Every Friday, in this space, I’m going to be recapping the past week’s discoveries as a sort of incentive to myself, as well as a sort of menu for you guys. This’ll provide an easy navigation tool to what’s happened this past week, as well as providing me a opportunity to provide a little commentary in retrospect.
This week has largely been occupied with two overriding missions which have kept me from a whole lot of pop culture soul-searching. One mission was the post-college job search. Check! Now have one of those, and I am tickled, truly tickled, at the prospect. The other mission was organizing myself and doing a little bit of research so I could give this blog more structure. Check! Expect more ongoing features as I put some of my plans into effect here. One has been outlined already:
– Inspired by Entertainment Weekly’s Best 25 Animated Series list, I’ve set out to familiarize myself with every show on the list, as well as whatever other shows strike my fancy. I’ll look into everything from the completely unfamiliar (Liquid Television) to the undeniably hip (Archer) to the appealingly nostalgic (Scooby Doo) as I try to sort through what I like about the list and what I don’t. Along those lines, I also had a peremptory debate about which show should ultimately finish atop the rankings, splitting the decision between The Simpsons (what made you feel better than you thought you could) and South Park (what makes you feel good now).
One of the many things I’ve got planned as I try to up the quality of this blog. Another, inspired by my getting lost in the lush, humid marshes of Pat Conroy’s The Prince of Tides, has taken up a lot of my time, as I’ve researched a course of action for a sort of pop culture road trip (which, to save money, will probably have to take place within the confines of my apartment unless anyone is willing to give me money… Ahem… Bueller?) through the American South — through its great literature, its representation in cinema and on television, its diverse music, its comedy, and well, whatever else I can get my hands on. Like any road trip, it will be meticulously planned out, and then completely spontaneous when all that planning falls to pieces. As I meander my way from the coastal marshes of the Carolinas to the French Quarter, and from Porgy and Bess to Treme, I hope to find out a little something about the South, a place considered both Edenic and repulsive by the American public at large. It is a place seen as both mythical and kind, as well as dark, gothic and backwards. I am so excited to jump in.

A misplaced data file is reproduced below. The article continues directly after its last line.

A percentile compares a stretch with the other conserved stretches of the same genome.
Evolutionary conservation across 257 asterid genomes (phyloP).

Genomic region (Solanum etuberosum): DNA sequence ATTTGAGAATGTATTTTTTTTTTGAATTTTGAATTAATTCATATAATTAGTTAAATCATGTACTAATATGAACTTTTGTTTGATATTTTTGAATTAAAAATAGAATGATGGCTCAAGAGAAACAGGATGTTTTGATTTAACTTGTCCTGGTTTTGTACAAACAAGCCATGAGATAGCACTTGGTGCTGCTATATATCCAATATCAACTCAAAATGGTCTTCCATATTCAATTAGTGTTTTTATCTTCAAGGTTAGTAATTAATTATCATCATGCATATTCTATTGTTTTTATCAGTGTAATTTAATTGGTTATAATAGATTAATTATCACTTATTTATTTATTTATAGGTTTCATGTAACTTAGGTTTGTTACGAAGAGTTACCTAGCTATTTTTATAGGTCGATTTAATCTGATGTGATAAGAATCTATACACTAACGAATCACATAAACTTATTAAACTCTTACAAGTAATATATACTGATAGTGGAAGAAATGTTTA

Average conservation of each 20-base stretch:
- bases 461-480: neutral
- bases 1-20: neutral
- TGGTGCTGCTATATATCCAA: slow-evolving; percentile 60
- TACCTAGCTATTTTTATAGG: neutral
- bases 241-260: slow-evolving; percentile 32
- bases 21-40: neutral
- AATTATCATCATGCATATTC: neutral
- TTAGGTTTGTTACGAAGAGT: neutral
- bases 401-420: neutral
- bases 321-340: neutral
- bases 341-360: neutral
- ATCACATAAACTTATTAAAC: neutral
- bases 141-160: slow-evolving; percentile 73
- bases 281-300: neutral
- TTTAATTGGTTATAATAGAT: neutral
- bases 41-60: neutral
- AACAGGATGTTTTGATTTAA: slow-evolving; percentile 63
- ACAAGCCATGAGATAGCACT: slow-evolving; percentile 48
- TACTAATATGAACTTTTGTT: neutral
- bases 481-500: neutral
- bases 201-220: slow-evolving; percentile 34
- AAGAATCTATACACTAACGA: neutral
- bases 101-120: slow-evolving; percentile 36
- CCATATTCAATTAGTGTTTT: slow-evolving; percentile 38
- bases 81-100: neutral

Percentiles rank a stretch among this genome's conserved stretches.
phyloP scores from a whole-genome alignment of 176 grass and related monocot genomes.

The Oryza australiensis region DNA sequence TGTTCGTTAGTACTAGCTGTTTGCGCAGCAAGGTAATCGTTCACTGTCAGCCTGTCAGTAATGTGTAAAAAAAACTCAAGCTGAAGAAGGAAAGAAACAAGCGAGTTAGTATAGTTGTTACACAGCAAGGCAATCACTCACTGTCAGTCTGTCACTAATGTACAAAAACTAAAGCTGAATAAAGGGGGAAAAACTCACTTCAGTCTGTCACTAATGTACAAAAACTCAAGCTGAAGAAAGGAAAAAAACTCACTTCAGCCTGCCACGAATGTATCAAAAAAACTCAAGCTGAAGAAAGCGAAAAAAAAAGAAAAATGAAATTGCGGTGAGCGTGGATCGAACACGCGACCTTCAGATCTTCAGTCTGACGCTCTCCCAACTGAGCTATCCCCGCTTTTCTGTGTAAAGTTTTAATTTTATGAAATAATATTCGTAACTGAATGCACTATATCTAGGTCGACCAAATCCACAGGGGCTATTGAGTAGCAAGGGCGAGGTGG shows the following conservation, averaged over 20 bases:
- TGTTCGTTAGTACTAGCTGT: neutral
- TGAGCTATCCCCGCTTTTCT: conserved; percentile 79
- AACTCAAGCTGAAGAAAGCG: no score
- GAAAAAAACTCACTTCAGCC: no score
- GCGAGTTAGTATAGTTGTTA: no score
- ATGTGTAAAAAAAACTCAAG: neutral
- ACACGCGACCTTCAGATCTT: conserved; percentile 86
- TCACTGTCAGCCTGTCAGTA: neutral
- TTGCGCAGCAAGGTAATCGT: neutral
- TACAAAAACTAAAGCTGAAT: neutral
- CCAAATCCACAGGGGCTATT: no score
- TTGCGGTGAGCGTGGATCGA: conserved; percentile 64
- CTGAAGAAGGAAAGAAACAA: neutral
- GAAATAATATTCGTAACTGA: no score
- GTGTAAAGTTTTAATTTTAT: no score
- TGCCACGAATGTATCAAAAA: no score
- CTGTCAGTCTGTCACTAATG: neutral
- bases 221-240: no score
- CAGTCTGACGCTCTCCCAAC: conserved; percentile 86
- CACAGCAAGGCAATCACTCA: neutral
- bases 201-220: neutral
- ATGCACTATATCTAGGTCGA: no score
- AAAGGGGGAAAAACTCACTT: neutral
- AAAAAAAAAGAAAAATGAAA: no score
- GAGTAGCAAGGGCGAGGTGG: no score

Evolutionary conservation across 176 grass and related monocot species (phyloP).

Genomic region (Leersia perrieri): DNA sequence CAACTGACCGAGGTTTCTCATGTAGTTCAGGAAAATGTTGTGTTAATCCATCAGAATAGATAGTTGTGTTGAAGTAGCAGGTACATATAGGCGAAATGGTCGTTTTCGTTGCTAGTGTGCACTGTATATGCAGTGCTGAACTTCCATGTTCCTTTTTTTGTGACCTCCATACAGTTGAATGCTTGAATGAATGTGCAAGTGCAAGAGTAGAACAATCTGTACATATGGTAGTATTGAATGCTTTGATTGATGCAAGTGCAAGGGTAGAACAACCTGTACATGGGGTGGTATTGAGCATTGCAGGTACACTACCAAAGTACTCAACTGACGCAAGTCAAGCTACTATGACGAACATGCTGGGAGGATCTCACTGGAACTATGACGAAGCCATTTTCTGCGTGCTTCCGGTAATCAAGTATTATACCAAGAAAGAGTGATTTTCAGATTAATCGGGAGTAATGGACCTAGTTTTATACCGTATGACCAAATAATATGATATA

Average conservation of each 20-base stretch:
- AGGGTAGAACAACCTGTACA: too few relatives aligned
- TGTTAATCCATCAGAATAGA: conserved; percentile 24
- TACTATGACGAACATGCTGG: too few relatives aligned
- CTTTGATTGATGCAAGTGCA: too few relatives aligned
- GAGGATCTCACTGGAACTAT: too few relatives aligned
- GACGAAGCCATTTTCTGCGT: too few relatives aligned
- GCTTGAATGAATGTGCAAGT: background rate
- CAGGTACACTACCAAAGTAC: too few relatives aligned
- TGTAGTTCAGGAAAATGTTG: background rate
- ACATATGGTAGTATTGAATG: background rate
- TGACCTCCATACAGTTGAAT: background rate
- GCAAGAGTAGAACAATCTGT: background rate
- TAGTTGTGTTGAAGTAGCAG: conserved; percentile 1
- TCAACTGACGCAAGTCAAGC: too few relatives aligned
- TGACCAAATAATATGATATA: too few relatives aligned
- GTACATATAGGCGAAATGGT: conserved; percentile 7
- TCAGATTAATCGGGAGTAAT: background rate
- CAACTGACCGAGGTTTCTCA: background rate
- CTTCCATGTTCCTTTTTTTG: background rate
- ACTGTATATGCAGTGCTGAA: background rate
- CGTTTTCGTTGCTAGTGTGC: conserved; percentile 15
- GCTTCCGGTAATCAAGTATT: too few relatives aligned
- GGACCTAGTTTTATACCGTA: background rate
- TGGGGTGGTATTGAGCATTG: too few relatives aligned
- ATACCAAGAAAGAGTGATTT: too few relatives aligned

In the meantime, I’m still making those little delightful (or horrifying) discoveries which characterize the day-to-day interaction we all share with the stuff that comes on the tube or fills up the megaplex:
– I shared my thoughts on Thor after my second viewing. I also shared my excitement at having eloquently and passionately argued these thoughts outside the movie theater after my friends and I came to a head over our opinions on the direction of the overall Marvel movie universe. It’s as nerdy as it sounds. Probably even nerdier. And all the more fun for that.
– I was scared out of my mind by the sheer audacity and utter seriousness of Justin Bieber’s ad campaign for his new perfume for women, “Someday.” It aired during Glee, and totally stole all the thunder from an hour of joyful show choir pizzaz by being so thoroughly absurd and mildly traumatizing. I mean… at least it got my attention, so I guess that’s working for the ad, right?